“The grenades were falling on the forest where the Muslims were hiding, while some stayed at their homes, and that went on for two or three days. They were burning the houses. In the middle of the village there is a school, and next to it live inhabitants of Serb nationality, and above it those of Muslims, so they started from the school upwards. My home was the first to be burnt,” he continued, adding that houses further up the hill were then burnt and several people he knew were attacked and killed.
“We were on the other side on a hill where we could observe from there what was going on around the houses.”
Witness ST-004 confirmed that after surrendering to Serb forces, he was taken to the police station in Ilijas and beaten.
According to the indictment against Stanisic and Zupljanin, during June and July 1992 the prisoners in the Ilijas police station were forced to lie on their bellies, and then beaten.
The witness identified a photograph recently taken by the municipal prosecutor in Ilijas, and described it as the police station building. That photograph was then entered onto the record.
“In former statements, you said that alongside yourself and a certain Mr Durmic, there were five more people imprisoned there. What was their nationality?” the prosecutor asked.
The witness replied that four of them were Muslim, while the other was a Serb who said that “he had driven too fast and was put into the cell with us, but I thought that he was there only to listen what we would say to each other. Later they let him go, while we stayed there”.
The witness also described his imprisonment in the basement of the railway station in Podlugovi.
The indictment against Stanisic and Zupljanin states that prisoners held in the Podlugovi railway station were not given access to water, and their health was threatened by a toxic attack.
He said that the guards, on one occasion, threw in two canisters with some sort of poison which caused at least one prisoner to die.
“Something was thrown in and the people started shouting, some thought it was gas, others that it was a poisonous liquid. It appeared and because I was by the stairs, I was basically in the fumes and had simply fallen. I felt as if I were burning and after a minute or so, somebody started saying, ‘let's push the door of the cellar to break through,’” the witness said.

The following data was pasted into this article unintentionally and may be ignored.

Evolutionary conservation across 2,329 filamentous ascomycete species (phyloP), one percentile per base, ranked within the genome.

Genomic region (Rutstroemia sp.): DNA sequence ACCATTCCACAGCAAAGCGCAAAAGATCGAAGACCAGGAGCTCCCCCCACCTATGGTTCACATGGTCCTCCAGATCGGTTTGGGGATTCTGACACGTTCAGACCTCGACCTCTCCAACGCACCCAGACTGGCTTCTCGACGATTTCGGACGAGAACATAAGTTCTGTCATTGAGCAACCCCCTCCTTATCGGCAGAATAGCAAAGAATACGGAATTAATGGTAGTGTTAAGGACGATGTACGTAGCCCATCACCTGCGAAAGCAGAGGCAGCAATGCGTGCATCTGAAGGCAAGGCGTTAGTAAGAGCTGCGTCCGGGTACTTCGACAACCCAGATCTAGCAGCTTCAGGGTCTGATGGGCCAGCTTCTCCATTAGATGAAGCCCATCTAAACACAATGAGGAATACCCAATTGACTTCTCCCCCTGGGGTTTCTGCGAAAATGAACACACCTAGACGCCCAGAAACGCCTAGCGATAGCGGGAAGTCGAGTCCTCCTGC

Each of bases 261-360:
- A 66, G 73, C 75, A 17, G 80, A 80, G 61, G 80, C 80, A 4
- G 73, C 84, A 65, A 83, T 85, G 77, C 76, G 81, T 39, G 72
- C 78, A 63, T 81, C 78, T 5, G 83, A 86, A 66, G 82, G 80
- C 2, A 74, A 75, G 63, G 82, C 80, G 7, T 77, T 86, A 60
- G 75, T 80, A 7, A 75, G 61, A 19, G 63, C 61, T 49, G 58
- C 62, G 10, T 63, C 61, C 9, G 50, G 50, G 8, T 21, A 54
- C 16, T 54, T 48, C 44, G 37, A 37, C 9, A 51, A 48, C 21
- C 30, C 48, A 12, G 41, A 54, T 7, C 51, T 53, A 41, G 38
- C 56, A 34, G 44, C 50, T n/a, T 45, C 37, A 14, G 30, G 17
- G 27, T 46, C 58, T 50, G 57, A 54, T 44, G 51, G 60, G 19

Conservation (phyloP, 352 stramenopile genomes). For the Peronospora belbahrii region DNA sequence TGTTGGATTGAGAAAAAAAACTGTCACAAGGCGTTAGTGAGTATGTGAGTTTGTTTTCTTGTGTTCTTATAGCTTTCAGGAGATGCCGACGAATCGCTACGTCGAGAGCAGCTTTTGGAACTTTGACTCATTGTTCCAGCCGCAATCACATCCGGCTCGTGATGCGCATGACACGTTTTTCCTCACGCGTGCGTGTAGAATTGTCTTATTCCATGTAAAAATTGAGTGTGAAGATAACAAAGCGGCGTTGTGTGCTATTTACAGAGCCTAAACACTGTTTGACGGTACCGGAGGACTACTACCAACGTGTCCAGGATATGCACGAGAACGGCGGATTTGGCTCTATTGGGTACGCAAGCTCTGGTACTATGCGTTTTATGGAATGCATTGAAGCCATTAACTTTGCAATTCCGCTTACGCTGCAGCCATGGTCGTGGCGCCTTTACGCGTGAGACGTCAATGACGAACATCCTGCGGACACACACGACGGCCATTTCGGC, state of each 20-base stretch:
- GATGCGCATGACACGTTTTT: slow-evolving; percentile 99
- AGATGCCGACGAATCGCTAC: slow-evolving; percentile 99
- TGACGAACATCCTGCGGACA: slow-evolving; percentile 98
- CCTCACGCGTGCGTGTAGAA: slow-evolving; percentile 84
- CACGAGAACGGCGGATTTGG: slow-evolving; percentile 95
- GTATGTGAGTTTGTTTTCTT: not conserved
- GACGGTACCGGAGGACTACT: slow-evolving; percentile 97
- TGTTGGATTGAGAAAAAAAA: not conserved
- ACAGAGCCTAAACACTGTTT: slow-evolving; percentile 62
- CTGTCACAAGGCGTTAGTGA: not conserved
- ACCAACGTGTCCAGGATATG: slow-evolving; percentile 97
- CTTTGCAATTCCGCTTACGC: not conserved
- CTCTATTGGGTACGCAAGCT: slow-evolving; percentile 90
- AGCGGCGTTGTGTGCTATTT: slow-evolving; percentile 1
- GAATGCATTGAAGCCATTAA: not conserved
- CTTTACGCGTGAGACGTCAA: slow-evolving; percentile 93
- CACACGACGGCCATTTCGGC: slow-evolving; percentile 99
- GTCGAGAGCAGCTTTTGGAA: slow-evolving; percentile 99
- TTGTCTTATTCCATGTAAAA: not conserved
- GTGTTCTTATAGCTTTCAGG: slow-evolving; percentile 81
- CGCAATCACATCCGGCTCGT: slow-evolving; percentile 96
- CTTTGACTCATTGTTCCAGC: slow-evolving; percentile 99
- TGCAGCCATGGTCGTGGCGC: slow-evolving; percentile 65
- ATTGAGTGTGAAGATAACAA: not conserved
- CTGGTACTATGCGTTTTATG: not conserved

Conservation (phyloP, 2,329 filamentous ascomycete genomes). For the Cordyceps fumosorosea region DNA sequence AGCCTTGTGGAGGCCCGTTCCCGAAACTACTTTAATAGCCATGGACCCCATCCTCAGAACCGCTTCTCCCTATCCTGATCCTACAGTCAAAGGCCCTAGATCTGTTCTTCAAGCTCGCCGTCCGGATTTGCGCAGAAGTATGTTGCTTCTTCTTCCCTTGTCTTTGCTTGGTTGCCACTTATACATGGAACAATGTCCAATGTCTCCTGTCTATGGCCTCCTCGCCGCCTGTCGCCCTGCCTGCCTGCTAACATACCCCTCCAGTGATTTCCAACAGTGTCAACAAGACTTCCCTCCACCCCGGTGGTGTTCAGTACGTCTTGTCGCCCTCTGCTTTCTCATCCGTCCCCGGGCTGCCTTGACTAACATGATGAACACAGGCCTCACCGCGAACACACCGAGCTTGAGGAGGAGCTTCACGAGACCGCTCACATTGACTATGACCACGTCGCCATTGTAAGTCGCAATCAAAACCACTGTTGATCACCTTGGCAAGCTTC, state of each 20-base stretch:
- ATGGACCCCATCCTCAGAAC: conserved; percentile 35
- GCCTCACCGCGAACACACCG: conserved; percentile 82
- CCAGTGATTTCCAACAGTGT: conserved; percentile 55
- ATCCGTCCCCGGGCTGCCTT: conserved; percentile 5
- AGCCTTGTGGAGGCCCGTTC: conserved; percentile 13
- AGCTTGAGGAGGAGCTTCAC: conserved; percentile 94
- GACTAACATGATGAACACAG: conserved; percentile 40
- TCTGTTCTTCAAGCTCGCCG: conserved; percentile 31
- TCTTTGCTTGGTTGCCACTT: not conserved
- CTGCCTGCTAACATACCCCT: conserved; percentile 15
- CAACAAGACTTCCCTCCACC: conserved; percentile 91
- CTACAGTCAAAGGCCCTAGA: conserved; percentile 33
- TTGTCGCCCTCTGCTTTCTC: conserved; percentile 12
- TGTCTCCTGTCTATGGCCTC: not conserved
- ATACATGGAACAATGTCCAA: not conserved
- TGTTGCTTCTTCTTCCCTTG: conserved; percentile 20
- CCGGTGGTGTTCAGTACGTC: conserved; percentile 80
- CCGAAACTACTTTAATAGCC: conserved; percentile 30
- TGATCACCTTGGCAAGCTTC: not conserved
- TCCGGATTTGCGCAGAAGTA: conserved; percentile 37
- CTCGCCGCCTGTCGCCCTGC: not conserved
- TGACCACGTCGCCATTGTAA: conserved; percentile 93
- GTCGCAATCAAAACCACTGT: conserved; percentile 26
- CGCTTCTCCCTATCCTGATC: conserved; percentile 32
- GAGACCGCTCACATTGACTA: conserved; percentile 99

“Everybody started pushing, some people were telling us not to, because they may be shooting the door, but from the pain and fumes nobody was paying attention to that danger and we broke through the door and came out in front of the railway station, to a plateau where Serb soldiers were lined up and wearing [hoods] on their heads.”
The witness stated he was transferred to Iskra warehouse where he spent some 70 days with 100 other witnesses.
“What happened to other people from the railway station, did they survive?” the prosecutor asked.
“Those who remained didn't [survive], in 1996 they were found in Radica Potok, close to the village of Ljesevo, there is a field there and they were brought there and all killed and only found after the war,” the witness replied.
“Did you help in identifying some of those bodies?” the prosecutor asked.
“Yes, I was asked to come and help identify them, and I recognised some,” the witness answered.
He said that he and his fellow prisoners were only allowed to leave their room in the Iskra warehouse when they were taken away to clean the toilets.
From the warehouse, he said he was taken to Planjina Kuca in the town of Vogosca, which was used as a base for forced labourers.
The witness said he managed to run away in October, while he was digging trenches for Serb forces.
The trial continues next week.
Velma Saric is an IWPR-trained journalist in The Hague.